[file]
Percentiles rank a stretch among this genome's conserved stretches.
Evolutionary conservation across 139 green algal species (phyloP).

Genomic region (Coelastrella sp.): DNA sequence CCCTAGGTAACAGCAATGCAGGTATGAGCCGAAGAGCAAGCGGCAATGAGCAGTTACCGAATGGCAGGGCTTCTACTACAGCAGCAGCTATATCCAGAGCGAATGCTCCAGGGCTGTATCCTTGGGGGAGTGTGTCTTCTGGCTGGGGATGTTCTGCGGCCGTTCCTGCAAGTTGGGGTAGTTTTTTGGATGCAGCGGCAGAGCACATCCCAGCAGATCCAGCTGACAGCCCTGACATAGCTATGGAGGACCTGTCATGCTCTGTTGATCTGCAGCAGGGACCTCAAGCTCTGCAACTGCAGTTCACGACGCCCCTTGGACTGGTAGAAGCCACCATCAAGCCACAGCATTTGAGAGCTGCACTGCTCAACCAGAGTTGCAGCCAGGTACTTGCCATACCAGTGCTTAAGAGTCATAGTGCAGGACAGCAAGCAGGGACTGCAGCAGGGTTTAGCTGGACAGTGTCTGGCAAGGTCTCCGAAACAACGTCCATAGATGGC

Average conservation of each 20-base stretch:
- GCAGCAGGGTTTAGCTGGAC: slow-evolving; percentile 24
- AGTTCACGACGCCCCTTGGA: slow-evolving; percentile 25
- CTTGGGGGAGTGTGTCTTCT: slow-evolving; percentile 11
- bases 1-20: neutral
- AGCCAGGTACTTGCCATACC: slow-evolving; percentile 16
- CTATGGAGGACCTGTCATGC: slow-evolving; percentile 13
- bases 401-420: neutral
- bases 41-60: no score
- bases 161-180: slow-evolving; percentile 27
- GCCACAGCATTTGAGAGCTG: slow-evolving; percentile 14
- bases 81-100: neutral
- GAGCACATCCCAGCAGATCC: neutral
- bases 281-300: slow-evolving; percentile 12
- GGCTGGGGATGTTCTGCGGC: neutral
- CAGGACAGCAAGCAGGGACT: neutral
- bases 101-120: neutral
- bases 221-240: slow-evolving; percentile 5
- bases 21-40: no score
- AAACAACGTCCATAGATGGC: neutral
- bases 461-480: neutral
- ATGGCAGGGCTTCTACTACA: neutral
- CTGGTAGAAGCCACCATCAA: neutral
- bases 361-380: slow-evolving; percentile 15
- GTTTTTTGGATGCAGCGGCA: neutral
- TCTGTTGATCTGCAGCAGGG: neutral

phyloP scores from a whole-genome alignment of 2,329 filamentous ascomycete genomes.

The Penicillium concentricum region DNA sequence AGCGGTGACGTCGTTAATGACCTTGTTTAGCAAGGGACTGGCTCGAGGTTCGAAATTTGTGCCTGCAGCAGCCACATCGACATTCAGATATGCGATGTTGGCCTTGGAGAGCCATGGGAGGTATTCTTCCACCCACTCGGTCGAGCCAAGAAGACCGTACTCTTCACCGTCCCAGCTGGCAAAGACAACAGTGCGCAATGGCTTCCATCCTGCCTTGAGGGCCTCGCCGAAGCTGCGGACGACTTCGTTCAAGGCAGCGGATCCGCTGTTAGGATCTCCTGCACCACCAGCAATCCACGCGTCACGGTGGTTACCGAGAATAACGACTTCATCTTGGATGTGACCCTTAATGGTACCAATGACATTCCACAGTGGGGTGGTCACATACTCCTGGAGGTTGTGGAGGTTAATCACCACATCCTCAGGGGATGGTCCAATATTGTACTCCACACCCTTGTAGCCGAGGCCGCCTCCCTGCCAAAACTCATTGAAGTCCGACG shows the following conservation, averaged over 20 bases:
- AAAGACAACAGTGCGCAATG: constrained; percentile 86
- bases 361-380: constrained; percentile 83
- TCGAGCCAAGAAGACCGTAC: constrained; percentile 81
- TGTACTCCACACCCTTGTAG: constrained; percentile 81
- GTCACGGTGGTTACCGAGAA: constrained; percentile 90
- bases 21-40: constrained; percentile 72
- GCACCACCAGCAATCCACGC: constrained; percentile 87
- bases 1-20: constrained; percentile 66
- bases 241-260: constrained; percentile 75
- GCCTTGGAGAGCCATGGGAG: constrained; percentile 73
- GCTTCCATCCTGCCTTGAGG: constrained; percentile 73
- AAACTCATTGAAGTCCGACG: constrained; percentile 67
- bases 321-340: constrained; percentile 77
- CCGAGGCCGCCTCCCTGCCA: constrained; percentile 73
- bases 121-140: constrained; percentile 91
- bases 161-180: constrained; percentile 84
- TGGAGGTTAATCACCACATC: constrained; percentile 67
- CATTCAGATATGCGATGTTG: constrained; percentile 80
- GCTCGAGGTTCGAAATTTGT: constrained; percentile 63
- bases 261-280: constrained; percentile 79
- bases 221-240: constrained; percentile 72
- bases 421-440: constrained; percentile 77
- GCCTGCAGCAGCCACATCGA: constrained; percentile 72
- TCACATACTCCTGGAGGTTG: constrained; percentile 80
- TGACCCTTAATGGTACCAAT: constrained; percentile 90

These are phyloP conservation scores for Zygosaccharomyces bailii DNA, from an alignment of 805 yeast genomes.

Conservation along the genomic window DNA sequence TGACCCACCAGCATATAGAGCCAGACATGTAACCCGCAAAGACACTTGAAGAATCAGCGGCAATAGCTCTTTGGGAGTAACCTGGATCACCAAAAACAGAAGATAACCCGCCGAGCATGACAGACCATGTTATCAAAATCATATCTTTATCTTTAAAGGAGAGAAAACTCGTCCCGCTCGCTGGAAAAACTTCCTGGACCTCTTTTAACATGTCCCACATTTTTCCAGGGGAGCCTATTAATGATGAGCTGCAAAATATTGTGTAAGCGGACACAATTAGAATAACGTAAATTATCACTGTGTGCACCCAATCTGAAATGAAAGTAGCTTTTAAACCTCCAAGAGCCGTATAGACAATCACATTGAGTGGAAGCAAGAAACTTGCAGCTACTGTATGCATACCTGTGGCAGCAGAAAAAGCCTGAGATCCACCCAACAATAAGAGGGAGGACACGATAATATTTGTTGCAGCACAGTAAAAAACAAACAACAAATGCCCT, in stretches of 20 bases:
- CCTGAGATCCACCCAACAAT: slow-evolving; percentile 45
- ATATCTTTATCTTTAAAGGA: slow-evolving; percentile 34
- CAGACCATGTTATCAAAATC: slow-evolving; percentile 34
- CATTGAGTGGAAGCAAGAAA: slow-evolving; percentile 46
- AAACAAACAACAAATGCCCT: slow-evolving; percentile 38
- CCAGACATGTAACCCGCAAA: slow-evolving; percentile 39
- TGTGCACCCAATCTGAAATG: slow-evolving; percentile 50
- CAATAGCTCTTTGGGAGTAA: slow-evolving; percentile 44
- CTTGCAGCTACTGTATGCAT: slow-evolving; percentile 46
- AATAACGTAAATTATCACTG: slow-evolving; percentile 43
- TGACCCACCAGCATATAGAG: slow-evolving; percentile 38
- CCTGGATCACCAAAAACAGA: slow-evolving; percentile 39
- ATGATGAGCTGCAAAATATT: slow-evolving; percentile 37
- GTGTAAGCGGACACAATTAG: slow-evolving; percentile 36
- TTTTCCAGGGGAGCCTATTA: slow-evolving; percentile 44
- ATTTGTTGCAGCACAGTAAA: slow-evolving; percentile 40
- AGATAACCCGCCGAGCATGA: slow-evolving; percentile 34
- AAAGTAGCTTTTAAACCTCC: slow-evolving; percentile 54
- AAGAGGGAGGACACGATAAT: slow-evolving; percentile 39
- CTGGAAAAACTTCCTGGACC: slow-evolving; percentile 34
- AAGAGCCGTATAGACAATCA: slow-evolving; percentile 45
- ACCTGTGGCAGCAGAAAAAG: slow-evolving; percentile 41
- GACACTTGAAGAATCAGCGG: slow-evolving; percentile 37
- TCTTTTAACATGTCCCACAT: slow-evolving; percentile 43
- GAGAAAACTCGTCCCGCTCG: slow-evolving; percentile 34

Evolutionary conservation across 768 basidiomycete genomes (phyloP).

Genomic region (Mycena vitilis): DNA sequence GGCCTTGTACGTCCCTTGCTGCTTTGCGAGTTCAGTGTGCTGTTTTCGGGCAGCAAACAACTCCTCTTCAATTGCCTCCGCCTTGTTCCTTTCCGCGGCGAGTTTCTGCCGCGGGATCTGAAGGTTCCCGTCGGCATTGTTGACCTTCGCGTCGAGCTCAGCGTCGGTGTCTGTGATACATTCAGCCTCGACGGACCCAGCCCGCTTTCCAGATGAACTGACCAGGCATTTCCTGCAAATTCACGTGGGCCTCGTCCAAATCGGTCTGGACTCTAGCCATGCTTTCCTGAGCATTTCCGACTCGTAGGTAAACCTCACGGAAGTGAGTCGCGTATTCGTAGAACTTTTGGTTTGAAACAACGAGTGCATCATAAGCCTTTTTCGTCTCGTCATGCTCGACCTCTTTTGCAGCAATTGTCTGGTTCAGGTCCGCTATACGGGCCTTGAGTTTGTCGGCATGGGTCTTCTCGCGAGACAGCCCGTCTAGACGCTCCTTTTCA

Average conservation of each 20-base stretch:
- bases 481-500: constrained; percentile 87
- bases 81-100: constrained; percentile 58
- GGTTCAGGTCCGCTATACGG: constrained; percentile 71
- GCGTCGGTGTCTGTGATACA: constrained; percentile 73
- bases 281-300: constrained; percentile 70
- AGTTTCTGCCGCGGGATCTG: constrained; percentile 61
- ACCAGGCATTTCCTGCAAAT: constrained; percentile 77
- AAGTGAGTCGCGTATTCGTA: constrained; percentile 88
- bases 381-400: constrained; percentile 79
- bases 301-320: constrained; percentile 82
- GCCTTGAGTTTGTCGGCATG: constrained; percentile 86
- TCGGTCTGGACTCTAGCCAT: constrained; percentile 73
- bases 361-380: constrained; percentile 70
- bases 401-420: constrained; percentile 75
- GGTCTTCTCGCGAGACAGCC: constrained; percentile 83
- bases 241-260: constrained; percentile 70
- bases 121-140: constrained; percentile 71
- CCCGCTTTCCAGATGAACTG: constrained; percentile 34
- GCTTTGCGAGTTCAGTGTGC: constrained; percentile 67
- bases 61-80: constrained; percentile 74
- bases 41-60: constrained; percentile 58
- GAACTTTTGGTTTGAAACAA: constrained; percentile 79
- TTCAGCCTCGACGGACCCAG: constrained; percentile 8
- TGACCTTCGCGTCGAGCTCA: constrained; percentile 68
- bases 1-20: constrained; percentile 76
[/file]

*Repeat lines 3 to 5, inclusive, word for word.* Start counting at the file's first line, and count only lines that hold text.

Genomic region (Coelastrella sp.): DNA sequence CCCTAGGTAACAGCAATGCAGGTATGAGCCGAAGAGCAAGCGGCAATGAGCAGTTACCGAATGGCAGGGCTTCTACTACAGCAGCAGCTATATCCAGAGCGAATGCTCCAGGGCTGTATCCTTGGGGGAGTGTGTCTTCTGGCTGGGGATGTTCTGCGGCCGTTCCTGCAAGTTGGGGTAGTTTTTTGGATGCAGCGGCAGAGCACATCCCAGCAGATCCAGCTGACAGCCCTGACATAGCTATGGAGGACCTGTCATGCTCTGTTGATCTGCAGCAGGGACCTCAAGCTCTGCAACTGCAGTTCACGACGCCCCTTGGACTGGTAGAAGCCACCATCAAGCCACAGCATTTGAGAGCTGCACTGCTCAACCAGAGTTGCAGCCAGGTACTTGCCATACCAGTGCTTAAGAGTCATAGTGCAGGACAGCAAGCAGGGACTGCAGCAGGGTTTAGCTGGACAGTGTCTGGCAAGGTCTCCGAAACAACGTCCATAGATGGC

Average conservation of each 20-base stretch:
- GCAGCAGGGTTTAGCTGGAC: slow-evolving; percentile 24